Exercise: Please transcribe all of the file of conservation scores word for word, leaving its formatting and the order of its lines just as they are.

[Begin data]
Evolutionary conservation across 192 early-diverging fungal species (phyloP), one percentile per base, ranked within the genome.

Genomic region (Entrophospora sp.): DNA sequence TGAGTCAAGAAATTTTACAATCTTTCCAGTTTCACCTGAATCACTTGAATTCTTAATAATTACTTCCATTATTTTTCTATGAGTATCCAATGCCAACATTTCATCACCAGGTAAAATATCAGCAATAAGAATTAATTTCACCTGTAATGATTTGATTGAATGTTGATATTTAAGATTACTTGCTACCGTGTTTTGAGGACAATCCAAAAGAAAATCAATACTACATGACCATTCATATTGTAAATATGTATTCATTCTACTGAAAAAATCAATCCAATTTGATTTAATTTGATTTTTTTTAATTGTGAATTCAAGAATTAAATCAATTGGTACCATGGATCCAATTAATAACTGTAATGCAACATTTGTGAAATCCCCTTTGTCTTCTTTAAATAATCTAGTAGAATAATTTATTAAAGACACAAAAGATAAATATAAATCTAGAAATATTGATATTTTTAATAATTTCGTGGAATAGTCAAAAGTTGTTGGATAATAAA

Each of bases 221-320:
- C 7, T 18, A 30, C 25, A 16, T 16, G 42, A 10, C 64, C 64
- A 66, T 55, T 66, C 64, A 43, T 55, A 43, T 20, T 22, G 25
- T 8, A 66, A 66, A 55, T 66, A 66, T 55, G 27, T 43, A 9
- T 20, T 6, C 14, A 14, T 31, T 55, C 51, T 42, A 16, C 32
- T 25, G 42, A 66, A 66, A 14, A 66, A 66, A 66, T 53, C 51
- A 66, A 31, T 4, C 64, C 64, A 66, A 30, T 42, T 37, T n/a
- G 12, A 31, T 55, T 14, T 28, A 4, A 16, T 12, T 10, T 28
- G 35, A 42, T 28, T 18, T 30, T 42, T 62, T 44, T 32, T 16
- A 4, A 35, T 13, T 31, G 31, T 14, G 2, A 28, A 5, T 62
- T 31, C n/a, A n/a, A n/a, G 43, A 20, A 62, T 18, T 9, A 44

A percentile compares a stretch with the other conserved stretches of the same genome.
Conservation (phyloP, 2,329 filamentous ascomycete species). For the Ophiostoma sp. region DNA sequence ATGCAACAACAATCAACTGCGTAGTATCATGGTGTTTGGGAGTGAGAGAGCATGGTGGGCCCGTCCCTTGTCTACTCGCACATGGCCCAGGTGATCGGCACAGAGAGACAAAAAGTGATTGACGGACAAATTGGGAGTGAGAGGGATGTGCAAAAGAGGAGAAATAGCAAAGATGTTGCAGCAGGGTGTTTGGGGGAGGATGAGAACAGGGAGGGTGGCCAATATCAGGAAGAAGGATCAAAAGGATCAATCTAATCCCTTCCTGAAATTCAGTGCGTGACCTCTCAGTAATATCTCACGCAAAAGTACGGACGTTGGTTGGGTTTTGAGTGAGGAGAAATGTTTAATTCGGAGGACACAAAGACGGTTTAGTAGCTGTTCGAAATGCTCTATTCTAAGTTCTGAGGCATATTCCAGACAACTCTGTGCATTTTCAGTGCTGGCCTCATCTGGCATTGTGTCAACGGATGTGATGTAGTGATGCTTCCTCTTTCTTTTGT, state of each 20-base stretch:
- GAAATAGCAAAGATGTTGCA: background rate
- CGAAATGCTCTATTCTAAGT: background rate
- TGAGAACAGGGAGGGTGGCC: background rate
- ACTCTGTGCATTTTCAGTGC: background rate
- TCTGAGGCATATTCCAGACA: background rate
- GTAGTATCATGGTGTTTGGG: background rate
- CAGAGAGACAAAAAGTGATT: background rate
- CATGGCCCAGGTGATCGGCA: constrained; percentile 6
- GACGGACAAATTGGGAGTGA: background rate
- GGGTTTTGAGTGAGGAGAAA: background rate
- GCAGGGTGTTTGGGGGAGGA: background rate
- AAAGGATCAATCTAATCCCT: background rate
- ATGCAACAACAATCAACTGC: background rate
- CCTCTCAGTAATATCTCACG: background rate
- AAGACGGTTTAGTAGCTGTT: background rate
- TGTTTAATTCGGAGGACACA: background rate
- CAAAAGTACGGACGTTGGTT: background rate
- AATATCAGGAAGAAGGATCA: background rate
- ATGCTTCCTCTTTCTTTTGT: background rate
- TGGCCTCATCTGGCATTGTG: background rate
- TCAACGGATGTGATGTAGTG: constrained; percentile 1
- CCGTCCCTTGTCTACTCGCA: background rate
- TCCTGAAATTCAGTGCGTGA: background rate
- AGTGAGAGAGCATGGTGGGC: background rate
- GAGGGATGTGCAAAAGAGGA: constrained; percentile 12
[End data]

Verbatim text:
Evolutionary conservation across 192 early-diverging fungal species (phyloP), one percentile per base, ranked within the genome.

Genomic region (Entrophospora sp.): DNA sequence TGAGTCAAGAAATTTTACAATCTTTCCAGTTTCACCTGAATCACTTGAATTCTTAATAATTACTTCCATTATTTTTCTATGAGTATCCAATGCCAACATTTCATCACCAGGTAAAATATCAGCAATAAGAATTAATTTCACCTGTAATGATTTGATTGAATGTTGATATTTAAGATTACTTGCTACCGTGTTTTGAGGACAATCCAAAAGAAAATCAATACTACATGACCATTCATATTGTAAATATGTATTCATTCTACTGAAAAAATCAATCCAATTTGATTTAATTTGATTTTTTTTAATTGTGAATTCAAGAATTAAATCAATTGGTACCATGGATCCAATTAATAACTGTAATGCAACATTTGTGAAATCCCCTTTGTCTTCTTTAAATAATCTAGTAGAATAATTTATTAAAGACACAAAAGATAAATATAAATCTAGAAATATTGATATTTTTAATAATTTCGTGGAATAGTCAAAAGTTGTTGGATAATAAA

Each of bases 221-320:
- C 7, T 18, A 30, C 25, A 16, T 16, G 42, A 10, C 64, C 64
- A 66, T 55, T 66, C 64, A 43, T 55, A 43, T 20, T 22, G 25
- T 8, A 66, A 66, A 55, T 66, A 66, T 55, G 27, T 43, A 9
- T 20, T 6, C 14, A 14, T 31, T 55, C 51, T 42, A 16, C 32
- T 25, G 42, A 66, A 66, A 14, A 66, A 66, A 66, T 53, C 51
- A 66, A 31, T 4, C 64, C 64, A 66, A 30, T 42, T 37, T n/a
- G 12, A 31, T 55, T 14, T 28, A 4, A 16, T 12, T 10, T 28
- G 35, A 42, T 28, T 18, T 30, T 42, T 62, T 44, T 32, T 16
- A 4, A 35, T 13, T 31, G 31, T 14, G 2, A 28, A 5, T 62
- T 31, C n/a, A n/a, A n/a, G 43, A 20, A 62, T 18, T 9, A 44

A percentile compares a stretch with the other conserved stretches of the same genome.
Conservation (phyloP, 2,329 filamentous ascomycete species). For the Ophiostoma sp. region DNA sequence ATGCAACAACAATCAACTGCGTAGTATCATGGTGTTTGGGAGTGAGAGAGCATGGTGGGCCCGTCCCTTGTCTACTCGCACATGGCCCAGGTGATCGGCACAGAGAGACAAAAAGTGATTGACGGACAAATTGGGAGTGAGAGGGATGTGCAAAAGAGGAGAAATAGCAAAGATGTTGCAGCAGGGTGTTTGGGGGAGGATGAGAACAGGGAGGGTGGCCAATATCAGGAAGAAGGATCAAAAGGATCAATCTAATCCCTTCCTGAAATTCAGTGCGTGACCTCTCAGTAATATCTCACGCAAAAGTACGGACGTTGGTTGGGTTTTGAGTGAGGAGAAATGTTTAATTCGGAGGACACAAAGACGGTTTAGTAGCTGTTCGAAATGCTCTATTCTAAGTTCTGAGGCATATTCCAGACAACTCTGTGCATTTTCAGTGCTGGCCTCATCTGGCATTGTGTCAACGGATGTGATGTAGTGATGCTTCCTCTTTCTTTTGT, state of each 20-base stretch:
- GAAATAGCAAAGATGTTGCA: background rate
- CGAAATGCTCTATTCTAAGT: background rate
- TGAGAACAGGGAGGGTGGCC: background rate
- ACTCTGTGCATTTTCAGTGC: background rate
- TCTGAGGCATATTCCAGACA: background rate
- GTAGTATCATGGTGTTTGGG: background rate
- CAGAGAGACAAAAAGTGATT: background rate
- CATGGCCCAGGTGATCGGCA: constrained; percentile 6
- GACGGACAAATTGGGAGTGA: background rate
- GGGTTTTGAGTGAGGAGAAA: background rate
- GCAGGGTGTTTGGGGGAGGA: background rate
- AAAGGATCAATCTAATCCCT: background rate
- ATGCAACAACAATCAACTGC: background rate
- CCTCTCAGTAATATCTCACG: background rate
- AAGACGGTTTAGTAGCTGTT: background rate
- TGTTTAATTCGGAGGACACA: background rate
- CAAAAGTACGGACGTTGGTT: background rate
- AATATCAGGAAGAAGGATCA: background rate
- ATGCTTCCTCTTTCTTTTGT: background rate
- TGGCCTCATCTGGCATTGTG: background rate
- TCAACGGATGTGATGTAGTG: constrained; percentile 1
- CCGTCCCTTGTCTACTCGCA: background rate
- TCCTGAAATTCAGTGCGTGA: background rate
- AGTGAGAGAGCATGGTGGGC: background rate
- GAGGGATGTGCAAAAGAGGA: constrained; percentile 12